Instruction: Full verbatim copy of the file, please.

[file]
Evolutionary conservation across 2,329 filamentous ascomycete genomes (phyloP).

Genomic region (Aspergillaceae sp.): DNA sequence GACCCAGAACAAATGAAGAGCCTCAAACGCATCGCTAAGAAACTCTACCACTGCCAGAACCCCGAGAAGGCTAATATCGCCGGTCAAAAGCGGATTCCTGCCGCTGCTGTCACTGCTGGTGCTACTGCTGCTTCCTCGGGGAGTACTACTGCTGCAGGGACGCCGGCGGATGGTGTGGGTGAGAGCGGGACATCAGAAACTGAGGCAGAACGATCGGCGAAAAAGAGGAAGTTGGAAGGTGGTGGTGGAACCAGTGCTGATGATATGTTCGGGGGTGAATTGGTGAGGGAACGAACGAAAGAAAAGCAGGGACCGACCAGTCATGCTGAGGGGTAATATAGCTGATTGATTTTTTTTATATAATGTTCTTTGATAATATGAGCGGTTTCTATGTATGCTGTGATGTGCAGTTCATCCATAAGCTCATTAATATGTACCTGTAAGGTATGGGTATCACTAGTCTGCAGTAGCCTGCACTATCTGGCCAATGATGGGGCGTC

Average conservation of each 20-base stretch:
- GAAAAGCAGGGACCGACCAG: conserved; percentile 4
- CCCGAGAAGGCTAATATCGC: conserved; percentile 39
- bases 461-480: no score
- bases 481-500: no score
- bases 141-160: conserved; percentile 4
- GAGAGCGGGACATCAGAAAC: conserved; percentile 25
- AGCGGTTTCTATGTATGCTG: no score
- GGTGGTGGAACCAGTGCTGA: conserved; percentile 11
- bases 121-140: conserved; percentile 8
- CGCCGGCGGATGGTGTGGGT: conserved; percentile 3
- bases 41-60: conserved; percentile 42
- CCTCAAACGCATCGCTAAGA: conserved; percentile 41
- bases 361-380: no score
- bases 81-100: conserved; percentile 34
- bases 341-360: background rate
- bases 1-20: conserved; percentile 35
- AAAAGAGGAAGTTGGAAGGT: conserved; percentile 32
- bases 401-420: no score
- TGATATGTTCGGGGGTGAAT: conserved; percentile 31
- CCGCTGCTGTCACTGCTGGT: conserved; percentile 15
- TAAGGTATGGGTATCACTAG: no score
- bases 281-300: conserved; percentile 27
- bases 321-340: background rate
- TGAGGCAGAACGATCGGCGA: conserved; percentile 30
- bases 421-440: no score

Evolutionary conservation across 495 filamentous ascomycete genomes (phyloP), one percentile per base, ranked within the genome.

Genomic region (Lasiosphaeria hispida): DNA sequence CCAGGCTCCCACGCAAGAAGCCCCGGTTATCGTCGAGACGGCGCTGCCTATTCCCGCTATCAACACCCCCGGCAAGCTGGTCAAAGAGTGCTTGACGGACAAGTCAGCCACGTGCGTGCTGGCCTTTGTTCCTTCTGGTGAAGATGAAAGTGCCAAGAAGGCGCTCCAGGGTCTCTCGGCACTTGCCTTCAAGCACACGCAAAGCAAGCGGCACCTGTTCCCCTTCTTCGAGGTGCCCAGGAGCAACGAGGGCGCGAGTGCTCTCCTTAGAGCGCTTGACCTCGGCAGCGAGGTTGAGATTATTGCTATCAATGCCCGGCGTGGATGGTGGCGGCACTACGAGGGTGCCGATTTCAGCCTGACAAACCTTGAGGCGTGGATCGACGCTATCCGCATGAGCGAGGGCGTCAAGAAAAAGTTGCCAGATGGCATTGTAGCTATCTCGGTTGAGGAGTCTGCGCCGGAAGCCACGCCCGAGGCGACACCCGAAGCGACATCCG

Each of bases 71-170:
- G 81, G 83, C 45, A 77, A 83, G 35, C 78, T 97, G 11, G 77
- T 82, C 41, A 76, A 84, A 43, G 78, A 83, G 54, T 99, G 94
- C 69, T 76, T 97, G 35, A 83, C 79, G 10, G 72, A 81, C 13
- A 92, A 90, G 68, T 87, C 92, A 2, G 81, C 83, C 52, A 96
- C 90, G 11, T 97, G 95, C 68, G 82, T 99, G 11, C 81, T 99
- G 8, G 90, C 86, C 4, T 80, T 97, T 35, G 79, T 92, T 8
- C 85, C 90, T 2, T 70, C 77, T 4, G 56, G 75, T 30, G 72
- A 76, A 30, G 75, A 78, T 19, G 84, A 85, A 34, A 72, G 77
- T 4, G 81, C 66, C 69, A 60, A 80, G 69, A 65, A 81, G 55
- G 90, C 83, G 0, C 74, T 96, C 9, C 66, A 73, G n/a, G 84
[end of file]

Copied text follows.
Evolutionary conservation across 2,329 filamentous ascomycete genomes (phyloP).

Genomic region (Aspergillaceae sp.): DNA sequence GACCCAGAACAAATGAAGAGCCTCAAACGCATCGCTAAGAAACTCTACCACTGCCAGAACCCCGAGAAGGCTAATATCGCCGGTCAAAAGCGGATTCCTGCCGCTGCTGTCACTGCTGGTGCTACTGCTGCTTCCTCGGGGAGTACTACTGCTGCAGGGACGCCGGCGGATGGTGTGGGTGAGAGCGGGACATCAGAAACTGAGGCAGAACGATCGGCGAAAAAGAGGAAGTTGGAAGGTGGTGGTGGAACCAGTGCTGATGATATGTTCGGGGGTGAATTGGTGAGGGAACGAACGAAAGAAAAGCAGGGACCGACCAGTCATGCTGAGGGGTAATATAGCTGATTGATTTTTTTTATATAATGTTCTTTGATAATATGAGCGGTTTCTATGTATGCTGTGATGTGCAGTTCATCCATAAGCTCATTAATATGTACCTGTAAGGTATGGGTATCACTAGTCTGCAGTAGCCTGCACTATCTGGCCAATGATGGGGCGTC

Average conservation of each 20-base stretch:
- GAAAAGCAGGGACCGACCAG: conserved; percentile 4
- CCCGAGAAGGCTAATATCGC: conserved; percentile 39
- bases 461-480: no score
- bases 481-500: no score
- bases 141-160: conserved; percentile 4
- GAGAGCGGGACATCAGAAAC: conserved; percentile 25
- AGCGGTTTCTATGTATGCTG: no score
- GGTGGTGGAACCAGTGCTGA: conserved; percentile 11
- bases 121-140: conserved; percentile 8
- CGCCGGCGGATGGTGTGGGT: conserved; percentile 3
- bases 41-60: conserved; percentile 42
- CCTCAAACGCATCGCTAAGA: conserved; percentile 41
- bases 361-380: no score
- bases 81-100: conserved; percentile 34
- bases 341-360: background rate
- bases 1-20: conserved; percentile 35
- AAAAGAGGAAGTTGGAAGGT: conserved; percentile 32
- bases 401-420: no score
- TGATATGTTCGGGGGTGAAT: conserved; percentile 31
- CCGCTGCTGTCACTGCTGGT: conserved; percentile 15
- TAAGGTATGGGTATCACTAG: no score
- bases 281-300: conserved; percentile 27
- bases 321-340: background rate
- TGAGGCAGAACGATCGGCGA: conserved; percentile 30
- bases 421-440: no score

Evolutionary conservation across 495 filamentous ascomycete genomes (phyloP), one percentile per base, ranked within the genome.

Genomic region (Lasiosphaeria hispida): DNA sequence CCAGGCTCCCACGCAAGAAGCCCCGGTTATCGTCGAGACGGCGCTGCCTATTCCCGCTATCAACACCCCCGGCAAGCTGGTCAAAGAGTGCTTGACGGACAAGTCAGCCACGTGCGTGCTGGCCTTTGTTCCTTCTGGTGAAGATGAAAGTGCCAAGAAGGCGCTCCAGGGTCTCTCGGCACTTGCCTTCAAGCACACGCAAAGCAAGCGGCACCTGTTCCCCTTCTTCGAGGTGCCCAGGAGCAACGAGGGCGCGAGTGCTCTCCTTAGAGCGCTTGACCTCGGCAGCGAGGTTGAGATTATTGCTATCAATGCCCGGCGTGGATGGTGGCGGCACTACGAGGGTGCCGATTTCAGCCTGACAAACCTTGAGGCGTGGATCGACGCTATCCGCATGAGCGAGGGCGTCAAGAAAAAGTTGCCAGATGGCATTGTAGCTATCTCGGTTGAGGAGTCTGCGCCGGAAGCCACGCCCGAGGCGACACCCGAAGCGACATCCG

Each of bases 71-170:
- G 81, G 83, C 45, A 77, A 83, G 35, C 78, T 97, G 11, G 77
- T 82, C 41, A 76, A 84, A 43, G 78, A 83, G 54, T 99, G 94
- C 69, T 76, T 97, G 35, A 83, C 79, G 10, G 72, A 81, C 13
- A 92, A 90, G 68, T 87, C 92, A 2, G 81, C 83, C 52, A 96
- C 90, G 11, T 97, G 95, C 68, G 82, T 99, G 11, C 81, T 99
- G 8, G 90, C 86, C 4, T 80, T 97, T 35, G 79, T 92, T 8
- C 85, C 90, T 2, T 70, C 77, T 4, G 56, G 75, T 30, G 72
- A 76, A 30, G 75, A 78, T 19, G 84, A 85, A 34, A 72, G 77
- T 4, G 81, C 66, C 69, A 60, A 80, G 69, A 65, A 81, G 55
- G 90, C 83, G 0, C 74, T 96, C 9, C 66, A 73, G n/a, G 84